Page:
Federal Employee Medical Retirement: Evidence of Sincerity

We question it; contest it; challenge when necessary by bringing up counter-evidence that seems to undermine it; and we all act with outrage and become highly offended when our own underlying intent is questioned, as if everyone else in the world is suspiciously lacking of it with the exception of one’s self.

“Sincerity” is a funny animal, and evidence of it is like the bond between the wrong committed and the arena of court applied: preponderance of the evidence?  Clear and Convincing?  Or, Beyond a Reasonable Doubt?

The choice depends upon the gullibility of the beholder and the relationship between the teller and the believer; then, for some, a breach and violation of a single instance forever condemns without recourse of forgiveness.

What is the evidence of sincerity?  Is it merely words upon words, or must actions follow, and constancy and consistency of behavior?

Take the following hypothetical: Person X says that he will meet you for lunch at Time-T, at location Y, and so at Time-T, at location Y, you go and wait.  And wait.  Person X never show up.  A few days later, you see Person X and you remind him that there had been a luncheon agreement, and why didn’t you show up?

Example A: The person apologizes profusely and reveals that he/she became gravely ill and was taken to the hospital at that very moment, on that day, during the time of the luncheon date.  Example B: The person says: “Oh, I found something better to do,” and essentially casts you aside.  Example C: The person (who has a wide and well-known reputation for being “flighty”), explains: “Oh-my-gosh!  I completely forgot!  I really meant to be there but I just completely forgot about it!”

Obviously, most of us would respond to each with: Forgive persons A and C; be angry at B.  Why do we react like this?

Again, the obvious answer is: We presume sincerity on the part of A and C (though, as to C, we give some leeway for a reputation preceding the doing, and if we were unaware of that reputation, we might want to proceed by putting the person on a “probationary” status of wariness and suspicion for the next time); as to B, the person has explicitly reversed any semblance of sincerity, and has told us to essentially go fly a kite.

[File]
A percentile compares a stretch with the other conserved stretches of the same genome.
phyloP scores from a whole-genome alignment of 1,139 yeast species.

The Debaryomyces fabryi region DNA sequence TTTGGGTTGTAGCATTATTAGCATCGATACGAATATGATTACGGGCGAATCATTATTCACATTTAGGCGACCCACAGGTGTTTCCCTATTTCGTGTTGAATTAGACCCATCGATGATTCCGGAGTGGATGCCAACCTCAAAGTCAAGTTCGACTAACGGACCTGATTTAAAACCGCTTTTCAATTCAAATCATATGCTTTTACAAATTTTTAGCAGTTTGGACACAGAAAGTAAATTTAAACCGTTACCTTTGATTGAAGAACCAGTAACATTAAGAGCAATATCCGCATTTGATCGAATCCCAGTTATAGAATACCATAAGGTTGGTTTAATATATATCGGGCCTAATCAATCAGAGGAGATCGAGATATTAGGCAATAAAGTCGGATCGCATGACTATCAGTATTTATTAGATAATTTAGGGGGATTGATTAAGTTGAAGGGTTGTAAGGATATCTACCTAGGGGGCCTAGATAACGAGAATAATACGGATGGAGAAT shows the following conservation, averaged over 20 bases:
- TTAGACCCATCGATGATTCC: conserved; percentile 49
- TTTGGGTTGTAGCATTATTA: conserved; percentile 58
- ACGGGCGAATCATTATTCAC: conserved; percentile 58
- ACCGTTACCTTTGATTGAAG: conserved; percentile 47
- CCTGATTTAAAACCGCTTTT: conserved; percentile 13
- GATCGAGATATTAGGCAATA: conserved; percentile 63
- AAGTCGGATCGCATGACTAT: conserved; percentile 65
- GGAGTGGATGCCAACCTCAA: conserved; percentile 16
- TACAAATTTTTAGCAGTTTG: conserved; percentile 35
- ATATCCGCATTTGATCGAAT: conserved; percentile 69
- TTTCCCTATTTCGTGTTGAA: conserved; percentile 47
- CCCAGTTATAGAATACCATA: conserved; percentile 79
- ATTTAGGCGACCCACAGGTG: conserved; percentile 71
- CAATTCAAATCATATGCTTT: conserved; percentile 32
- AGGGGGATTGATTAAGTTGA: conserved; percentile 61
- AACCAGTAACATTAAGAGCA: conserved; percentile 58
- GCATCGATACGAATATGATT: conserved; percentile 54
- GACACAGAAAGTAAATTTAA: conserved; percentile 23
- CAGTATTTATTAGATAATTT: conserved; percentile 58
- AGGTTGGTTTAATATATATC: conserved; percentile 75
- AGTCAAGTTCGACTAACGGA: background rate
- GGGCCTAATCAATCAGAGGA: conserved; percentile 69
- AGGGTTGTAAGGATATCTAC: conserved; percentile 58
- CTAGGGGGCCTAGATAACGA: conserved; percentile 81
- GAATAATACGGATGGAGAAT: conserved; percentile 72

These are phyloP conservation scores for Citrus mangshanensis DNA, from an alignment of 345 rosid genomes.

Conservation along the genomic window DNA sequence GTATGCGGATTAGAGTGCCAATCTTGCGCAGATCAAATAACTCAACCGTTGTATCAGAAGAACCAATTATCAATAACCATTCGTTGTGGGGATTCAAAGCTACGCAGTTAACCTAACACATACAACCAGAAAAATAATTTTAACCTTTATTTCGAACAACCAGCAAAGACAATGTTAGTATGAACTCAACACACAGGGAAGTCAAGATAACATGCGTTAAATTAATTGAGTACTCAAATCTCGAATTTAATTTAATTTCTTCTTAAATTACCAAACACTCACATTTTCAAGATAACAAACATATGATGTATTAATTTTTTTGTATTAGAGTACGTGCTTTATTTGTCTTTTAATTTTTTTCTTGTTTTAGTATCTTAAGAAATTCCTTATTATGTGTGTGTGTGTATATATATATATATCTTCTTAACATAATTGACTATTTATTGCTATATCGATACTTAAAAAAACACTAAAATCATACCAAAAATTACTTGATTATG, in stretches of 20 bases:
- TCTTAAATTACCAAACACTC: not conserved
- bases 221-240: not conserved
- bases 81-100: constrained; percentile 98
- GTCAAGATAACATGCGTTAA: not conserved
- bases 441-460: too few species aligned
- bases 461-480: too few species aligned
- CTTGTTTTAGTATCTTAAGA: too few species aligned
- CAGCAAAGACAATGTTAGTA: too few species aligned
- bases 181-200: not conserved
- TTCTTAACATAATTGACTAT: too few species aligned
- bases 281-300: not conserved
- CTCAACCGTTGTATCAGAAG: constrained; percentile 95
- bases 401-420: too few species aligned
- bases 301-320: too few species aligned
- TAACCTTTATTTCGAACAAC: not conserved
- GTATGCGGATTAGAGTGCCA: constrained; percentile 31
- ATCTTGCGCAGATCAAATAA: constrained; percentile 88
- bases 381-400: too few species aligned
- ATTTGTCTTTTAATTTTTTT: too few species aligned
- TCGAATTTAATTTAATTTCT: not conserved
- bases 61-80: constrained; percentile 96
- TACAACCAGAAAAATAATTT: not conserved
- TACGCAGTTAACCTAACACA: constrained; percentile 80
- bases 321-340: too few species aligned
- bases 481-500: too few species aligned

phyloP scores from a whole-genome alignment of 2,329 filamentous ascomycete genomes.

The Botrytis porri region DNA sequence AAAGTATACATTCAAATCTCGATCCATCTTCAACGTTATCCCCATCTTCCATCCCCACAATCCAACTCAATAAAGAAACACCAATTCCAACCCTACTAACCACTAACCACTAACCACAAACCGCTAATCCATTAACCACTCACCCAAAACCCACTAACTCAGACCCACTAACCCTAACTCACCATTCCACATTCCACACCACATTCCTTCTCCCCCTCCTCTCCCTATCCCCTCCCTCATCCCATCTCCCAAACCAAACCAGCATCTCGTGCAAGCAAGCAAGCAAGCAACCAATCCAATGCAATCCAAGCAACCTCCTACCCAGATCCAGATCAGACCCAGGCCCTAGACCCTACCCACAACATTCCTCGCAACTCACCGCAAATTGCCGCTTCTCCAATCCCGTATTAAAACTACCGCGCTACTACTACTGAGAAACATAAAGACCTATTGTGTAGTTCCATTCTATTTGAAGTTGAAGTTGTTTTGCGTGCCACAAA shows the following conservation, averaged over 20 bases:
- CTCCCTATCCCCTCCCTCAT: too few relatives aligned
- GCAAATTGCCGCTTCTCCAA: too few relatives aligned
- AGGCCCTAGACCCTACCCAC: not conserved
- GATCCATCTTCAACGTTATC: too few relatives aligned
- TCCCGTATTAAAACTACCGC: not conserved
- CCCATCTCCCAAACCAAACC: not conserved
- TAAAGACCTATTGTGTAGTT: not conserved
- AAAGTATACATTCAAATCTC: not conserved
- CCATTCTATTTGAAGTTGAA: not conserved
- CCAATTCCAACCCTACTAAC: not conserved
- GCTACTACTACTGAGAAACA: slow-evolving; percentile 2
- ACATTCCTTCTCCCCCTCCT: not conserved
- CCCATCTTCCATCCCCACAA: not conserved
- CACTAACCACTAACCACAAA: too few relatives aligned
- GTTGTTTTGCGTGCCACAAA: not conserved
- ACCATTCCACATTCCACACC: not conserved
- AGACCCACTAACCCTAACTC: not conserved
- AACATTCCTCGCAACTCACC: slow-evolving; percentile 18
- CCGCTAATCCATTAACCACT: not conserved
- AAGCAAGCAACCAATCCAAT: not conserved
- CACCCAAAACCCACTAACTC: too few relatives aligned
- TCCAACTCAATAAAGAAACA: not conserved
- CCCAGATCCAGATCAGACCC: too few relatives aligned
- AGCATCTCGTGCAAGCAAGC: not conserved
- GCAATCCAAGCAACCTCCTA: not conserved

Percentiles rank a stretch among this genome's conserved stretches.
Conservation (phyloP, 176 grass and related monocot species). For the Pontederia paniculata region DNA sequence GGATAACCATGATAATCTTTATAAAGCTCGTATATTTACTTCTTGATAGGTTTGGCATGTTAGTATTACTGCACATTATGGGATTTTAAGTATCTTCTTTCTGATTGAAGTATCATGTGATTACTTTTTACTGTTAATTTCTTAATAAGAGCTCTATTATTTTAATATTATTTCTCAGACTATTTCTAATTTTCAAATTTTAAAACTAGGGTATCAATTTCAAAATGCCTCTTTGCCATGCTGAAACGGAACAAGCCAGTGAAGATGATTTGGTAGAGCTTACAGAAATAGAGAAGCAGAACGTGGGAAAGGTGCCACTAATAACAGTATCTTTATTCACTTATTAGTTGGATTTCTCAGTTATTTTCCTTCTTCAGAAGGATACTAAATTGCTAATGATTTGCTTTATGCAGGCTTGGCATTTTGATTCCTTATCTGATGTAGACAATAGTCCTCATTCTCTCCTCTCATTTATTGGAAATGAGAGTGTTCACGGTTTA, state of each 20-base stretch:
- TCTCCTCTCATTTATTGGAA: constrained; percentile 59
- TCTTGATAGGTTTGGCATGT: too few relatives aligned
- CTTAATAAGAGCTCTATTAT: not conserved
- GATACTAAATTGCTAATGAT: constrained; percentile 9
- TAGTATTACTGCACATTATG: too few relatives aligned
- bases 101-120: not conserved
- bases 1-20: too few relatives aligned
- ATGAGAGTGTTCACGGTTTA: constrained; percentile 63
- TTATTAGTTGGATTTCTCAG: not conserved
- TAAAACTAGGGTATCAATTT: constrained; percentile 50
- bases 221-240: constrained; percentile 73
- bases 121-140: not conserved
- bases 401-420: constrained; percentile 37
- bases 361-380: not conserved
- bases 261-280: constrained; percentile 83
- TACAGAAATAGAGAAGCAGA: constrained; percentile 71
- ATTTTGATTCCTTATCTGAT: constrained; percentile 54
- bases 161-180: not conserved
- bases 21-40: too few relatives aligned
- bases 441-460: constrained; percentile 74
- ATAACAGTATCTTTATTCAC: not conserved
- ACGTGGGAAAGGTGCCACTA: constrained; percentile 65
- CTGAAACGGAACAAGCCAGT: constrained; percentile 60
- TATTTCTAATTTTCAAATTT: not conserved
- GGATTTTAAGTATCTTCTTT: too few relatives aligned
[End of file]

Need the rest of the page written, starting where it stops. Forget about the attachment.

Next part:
Now, change the hypotheticals slightly: As to A: We later discover that he was seen precisely at Time-X to have been out and about with another person, and was never in the hospital.  In other words, he lied.  And as to C: Whether “flighty” or not, the person never honors a commitment, and consistently makes promises but each time breaks them.  In other words, whether sincere at the time or not, that person can never be relied upon.

And as to the problematic B: We later learn that at that very Time-T, he was actually in the hospital caring for his dying spouse, but did not want to burden you with the long and tragic narrative of his personal trials, and furthermore, his reputation prior to the promise broken is so far out of character that it had left you scratching your head with befuddlement in the first place.

Who, out of these examples, ends up being the “sincere” person, and what is the evidence that changed your mind?

Evidence of sincerity is often a touchy subject, where reputation, reality and roles of engagement coalesce to provide the “full” picture.

For Federal employees and U.S. Postal workers who suffer from a medical condition, such that a Federal Disability Retirement application must be prepared for submission to the U.S. Office of Personnel Management, whether the Federal or Postal employee is under FERS, CSRS or CSRS Offset, the evidence of sincerity is often important in assessing friends, coworkers and trusted individuals in the dissemination of sensitive medical information.

Appearance cannot always be trusted; reputation, perhaps; but in the end, the evidence of sincerity is often merely a gut instinct that tells you who to trust and why.


Robert R. McGill, Esquire